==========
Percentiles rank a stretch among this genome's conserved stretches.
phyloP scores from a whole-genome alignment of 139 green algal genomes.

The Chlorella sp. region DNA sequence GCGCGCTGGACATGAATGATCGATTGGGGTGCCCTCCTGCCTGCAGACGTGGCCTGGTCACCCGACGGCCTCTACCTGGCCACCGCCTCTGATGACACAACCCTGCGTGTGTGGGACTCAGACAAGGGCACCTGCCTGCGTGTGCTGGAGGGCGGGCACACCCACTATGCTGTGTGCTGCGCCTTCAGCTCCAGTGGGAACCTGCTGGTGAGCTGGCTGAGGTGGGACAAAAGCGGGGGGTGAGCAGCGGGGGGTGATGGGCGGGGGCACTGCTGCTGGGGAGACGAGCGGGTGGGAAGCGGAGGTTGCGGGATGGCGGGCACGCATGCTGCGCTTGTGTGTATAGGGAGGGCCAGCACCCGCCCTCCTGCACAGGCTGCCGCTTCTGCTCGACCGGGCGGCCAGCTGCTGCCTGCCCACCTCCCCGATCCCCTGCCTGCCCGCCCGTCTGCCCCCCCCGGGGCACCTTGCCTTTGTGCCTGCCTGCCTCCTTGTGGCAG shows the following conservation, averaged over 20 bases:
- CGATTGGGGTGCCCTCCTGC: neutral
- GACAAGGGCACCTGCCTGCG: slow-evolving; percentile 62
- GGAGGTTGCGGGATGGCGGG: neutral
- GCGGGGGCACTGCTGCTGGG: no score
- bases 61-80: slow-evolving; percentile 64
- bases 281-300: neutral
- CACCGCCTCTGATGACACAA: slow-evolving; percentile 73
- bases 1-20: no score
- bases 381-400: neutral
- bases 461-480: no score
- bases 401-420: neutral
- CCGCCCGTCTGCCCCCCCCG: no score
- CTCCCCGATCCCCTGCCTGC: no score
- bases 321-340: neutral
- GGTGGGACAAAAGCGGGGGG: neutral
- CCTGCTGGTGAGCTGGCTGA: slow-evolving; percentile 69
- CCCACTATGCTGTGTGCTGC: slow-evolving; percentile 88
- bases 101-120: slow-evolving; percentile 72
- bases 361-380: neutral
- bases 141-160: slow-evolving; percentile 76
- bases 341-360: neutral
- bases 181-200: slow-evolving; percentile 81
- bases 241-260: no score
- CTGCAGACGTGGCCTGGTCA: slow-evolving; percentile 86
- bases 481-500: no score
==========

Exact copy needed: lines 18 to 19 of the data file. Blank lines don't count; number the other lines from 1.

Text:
- GGTGGGACAAAAGCGGGGGG: neutral
- CCTGCTGGTGAGCTGGCTGA: slow-evolving; percentile 69